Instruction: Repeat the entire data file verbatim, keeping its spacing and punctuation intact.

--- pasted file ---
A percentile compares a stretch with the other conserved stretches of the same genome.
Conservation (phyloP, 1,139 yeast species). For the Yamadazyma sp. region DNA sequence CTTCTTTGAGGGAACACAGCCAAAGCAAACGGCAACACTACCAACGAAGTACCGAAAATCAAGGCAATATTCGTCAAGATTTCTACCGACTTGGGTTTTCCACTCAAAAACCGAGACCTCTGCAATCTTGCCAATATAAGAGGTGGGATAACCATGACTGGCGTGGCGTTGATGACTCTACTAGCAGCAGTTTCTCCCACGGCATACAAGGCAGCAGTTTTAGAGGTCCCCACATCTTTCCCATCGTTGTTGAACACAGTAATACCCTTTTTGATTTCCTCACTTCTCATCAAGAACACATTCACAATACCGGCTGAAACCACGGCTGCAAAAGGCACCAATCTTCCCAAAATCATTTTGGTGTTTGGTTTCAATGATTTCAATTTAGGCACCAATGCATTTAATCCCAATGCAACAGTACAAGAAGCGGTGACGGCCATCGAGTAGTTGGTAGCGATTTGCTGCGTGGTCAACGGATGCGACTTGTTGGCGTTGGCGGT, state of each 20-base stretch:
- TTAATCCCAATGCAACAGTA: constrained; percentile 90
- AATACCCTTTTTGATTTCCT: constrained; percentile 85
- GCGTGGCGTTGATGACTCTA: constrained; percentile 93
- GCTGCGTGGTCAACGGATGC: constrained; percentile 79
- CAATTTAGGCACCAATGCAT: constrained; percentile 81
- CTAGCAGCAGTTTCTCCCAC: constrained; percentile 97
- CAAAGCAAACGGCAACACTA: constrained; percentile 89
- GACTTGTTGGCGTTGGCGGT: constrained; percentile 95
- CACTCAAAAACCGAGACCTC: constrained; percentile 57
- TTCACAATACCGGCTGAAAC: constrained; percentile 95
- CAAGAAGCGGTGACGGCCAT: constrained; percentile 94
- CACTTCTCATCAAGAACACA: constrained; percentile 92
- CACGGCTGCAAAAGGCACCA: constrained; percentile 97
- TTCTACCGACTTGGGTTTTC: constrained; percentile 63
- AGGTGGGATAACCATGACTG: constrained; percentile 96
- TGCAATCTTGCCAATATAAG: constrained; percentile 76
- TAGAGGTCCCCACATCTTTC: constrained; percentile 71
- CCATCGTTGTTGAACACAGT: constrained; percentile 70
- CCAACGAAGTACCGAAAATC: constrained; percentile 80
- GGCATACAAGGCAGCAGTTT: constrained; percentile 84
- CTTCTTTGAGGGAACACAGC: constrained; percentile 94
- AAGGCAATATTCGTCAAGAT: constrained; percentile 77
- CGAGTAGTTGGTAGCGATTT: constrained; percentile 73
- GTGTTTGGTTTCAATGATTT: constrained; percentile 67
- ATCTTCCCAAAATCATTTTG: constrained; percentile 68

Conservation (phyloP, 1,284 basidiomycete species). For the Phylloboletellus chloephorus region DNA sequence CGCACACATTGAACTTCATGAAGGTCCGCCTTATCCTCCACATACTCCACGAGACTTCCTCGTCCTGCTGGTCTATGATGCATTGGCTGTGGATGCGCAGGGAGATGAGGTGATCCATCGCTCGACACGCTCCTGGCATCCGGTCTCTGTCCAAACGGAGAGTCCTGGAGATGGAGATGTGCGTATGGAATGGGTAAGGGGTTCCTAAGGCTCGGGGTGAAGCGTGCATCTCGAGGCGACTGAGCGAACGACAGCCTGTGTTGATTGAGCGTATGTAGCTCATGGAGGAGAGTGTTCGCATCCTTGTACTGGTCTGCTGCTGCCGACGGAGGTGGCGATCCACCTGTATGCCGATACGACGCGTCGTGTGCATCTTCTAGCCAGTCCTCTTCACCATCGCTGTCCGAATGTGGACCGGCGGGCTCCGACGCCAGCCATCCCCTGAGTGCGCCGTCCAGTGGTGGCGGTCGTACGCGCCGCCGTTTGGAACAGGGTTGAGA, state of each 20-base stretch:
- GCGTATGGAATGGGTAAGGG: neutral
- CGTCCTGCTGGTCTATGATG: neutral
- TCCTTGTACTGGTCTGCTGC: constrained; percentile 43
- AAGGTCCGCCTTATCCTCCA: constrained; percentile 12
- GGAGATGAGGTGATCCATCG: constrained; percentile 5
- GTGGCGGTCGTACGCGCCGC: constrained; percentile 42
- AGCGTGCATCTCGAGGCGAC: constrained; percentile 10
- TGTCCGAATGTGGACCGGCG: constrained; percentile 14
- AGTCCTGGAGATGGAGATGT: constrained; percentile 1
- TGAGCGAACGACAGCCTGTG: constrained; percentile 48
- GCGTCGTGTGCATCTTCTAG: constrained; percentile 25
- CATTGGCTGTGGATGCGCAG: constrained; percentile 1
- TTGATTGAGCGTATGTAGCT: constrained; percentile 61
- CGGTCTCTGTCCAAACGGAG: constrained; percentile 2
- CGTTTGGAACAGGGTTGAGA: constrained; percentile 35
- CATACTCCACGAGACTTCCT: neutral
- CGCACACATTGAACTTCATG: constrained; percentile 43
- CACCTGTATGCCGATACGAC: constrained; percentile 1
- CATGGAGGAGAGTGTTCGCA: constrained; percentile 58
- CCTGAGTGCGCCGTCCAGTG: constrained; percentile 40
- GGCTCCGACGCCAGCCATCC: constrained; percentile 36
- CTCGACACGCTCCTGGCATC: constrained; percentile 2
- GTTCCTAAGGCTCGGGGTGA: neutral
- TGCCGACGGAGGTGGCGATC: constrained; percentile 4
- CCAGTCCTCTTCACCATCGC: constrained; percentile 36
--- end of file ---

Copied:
A percentile compares a stretch with the other conserved stretches of the same genome.
Conservation (phyloP, 1,139 yeast species). For the Yamadazyma sp. region DNA sequence CTTCTTTGAGGGAACACAGCCAAAGCAAACGGCAACACTACCAACGAAGTACCGAAAATCAAGGCAATATTCGTCAAGATTTCTACCGACTTGGGTTTTCCACTCAAAAACCGAGACCTCTGCAATCTTGCCAATATAAGAGGTGGGATAACCATGACTGGCGTGGCGTTGATGACTCTACTAGCAGCAGTTTCTCCCACGGCATACAAGGCAGCAGTTTTAGAGGTCCCCACATCTTTCCCATCGTTGTTGAACACAGTAATACCCTTTTTGATTTCCTCACTTCTCATCAAGAACACATTCACAATACCGGCTGAAACCACGGCTGCAAAAGGCACCAATCTTCCCAAAATCATTTTGGTGTTTGGTTTCAATGATTTCAATTTAGGCACCAATGCATTTAATCCCAATGCAACAGTACAAGAAGCGGTGACGGCCATCGAGTAGTTGGTAGCGATTTGCTGCGTGGTCAACGGATGCGACTTGTTGGCGTTGGCGGT, state of each 20-base stretch:
- TTAATCCCAATGCAACAGTA: constrained; percentile 90
- AATACCCTTTTTGATTTCCT: constrained; percentile 85
- GCGTGGCGTTGATGACTCTA: constrained; percentile 93
- GCTGCGTGGTCAACGGATGC: constrained; percentile 79
- CAATTTAGGCACCAATGCAT: constrained; percentile 81
- CTAGCAGCAGTTTCTCCCAC: constrained; percentile 97
- CAAAGCAAACGGCAACACTA: constrained; percentile 89
- GACTTGTTGGCGTTGGCGGT: constrained; percentile 95
- CACTCAAAAACCGAGACCTC: constrained; percentile 57
- TTCACAATACCGGCTGAAAC: constrained; percentile 95
- CAAGAAGCGGTGACGGCCAT: constrained; percentile 94
- CACTTCTCATCAAGAACACA: constrained; percentile 92
- CACGGCTGCAAAAGGCACCA: constrained; percentile 97
- TTCTACCGACTTGGGTTTTC: constrained; percentile 63
- AGGTGGGATAACCATGACTG: constrained; percentile 96
- TGCAATCTTGCCAATATAAG: constrained; percentile 76
- TAGAGGTCCCCACATCTTTC: constrained; percentile 71
- CCATCGTTGTTGAACACAGT: constrained; percentile 70
- CCAACGAAGTACCGAAAATC: constrained; percentile 80
- GGCATACAAGGCAGCAGTTT: constrained; percentile 84
- CTTCTTTGAGGGAACACAGC: constrained; percentile 94
- AAGGCAATATTCGTCAAGAT: constrained; percentile 77
- CGAGTAGTTGGTAGCGATTT: constrained; percentile 73
- GTGTTTGGTTTCAATGATTT: constrained; percentile 67
- ATCTTCCCAAAATCATTTTG: constrained; percentile 68

Conservation (phyloP, 1,284 basidiomycete species). For the Phylloboletellus chloephorus region DNA sequence CGCACACATTGAACTTCATGAAGGTCCGCCTTATCCTCCACATACTCCACGAGACTTCCTCGTCCTGCTGGTCTATGATGCATTGGCTGTGGATGCGCAGGGAGATGAGGTGATCCATCGCTCGACACGCTCCTGGCATCCGGTCTCTGTCCAAACGGAGAGTCCTGGAGATGGAGATGTGCGTATGGAATGGGTAAGGGGTTCCTAAGGCTCGGGGTGAAGCGTGCATCTCGAGGCGACTGAGCGAACGACAGCCTGTGTTGATTGAGCGTATGTAGCTCATGGAGGAGAGTGTTCGCATCCTTGTACTGGTCTGCTGCTGCCGACGGAGGTGGCGATCCACCTGTATGCCGATACGACGCGTCGTGTGCATCTTCTAGCCAGTCCTCTTCACCATCGCTGTCCGAATGTGGACCGGCGGGCTCCGACGCCAGCCATCCCCTGAGTGCGCCGTCCAGTGGTGGCGGTCGTACGCGCCGCCGTTTGGAACAGGGTTGAGA, state of each 20-base stretch:
- GCGTATGGAATGGGTAAGGG: neutral
- CGTCCTGCTGGTCTATGATG: neutral
- TCCTTGTACTGGTCTGCTGC: constrained; percentile 43
- AAGGTCCGCCTTATCCTCCA: constrained; percentile 12
- GGAGATGAGGTGATCCATCG: constrained; percentile 5
- GTGGCGGTCGTACGCGCCGC: constrained; percentile 42
- AGCGTGCATCTCGAGGCGAC: constrained; percentile 10
- TGTCCGAATGTGGACCGGCG: constrained; percentile 14
- AGTCCTGGAGATGGAGATGT: constrained; percentile 1
- TGAGCGAACGACAGCCTGTG: constrained; percentile 48
- GCGTCGTGTGCATCTTCTAG: constrained; percentile 25
- CATTGGCTGTGGATGCGCAG: constrained; percentile 1
- TTGATTGAGCGTATGTAGCT: constrained; percentile 61
- CGGTCTCTGTCCAAACGGAG: constrained; percentile 2
- CGTTTGGAACAGGGTTGAGA: constrained; percentile 35
- CATACTCCACGAGACTTCCT: neutral
- CGCACACATTGAACTTCATG: constrained; percentile 43
- CACCTGTATGCCGATACGAC: constrained; percentile 1
- CATGGAGGAGAGTGTTCGCA: constrained; percentile 58
- CCTGAGTGCGCCGTCCAGTG: constrained; percentile 40
- GGCTCCGACGCCAGCCATCC: constrained; percentile 36
- CTCGACACGCTCCTGGCATC: constrained; percentile 2
- GTTCCTAAGGCTCGGGGTGA: neutral
- TGCCGACGGAGGTGGCGATC: constrained; percentile 4
- CCAGTCCTCTTCACCATCGC: constrained; percentile 36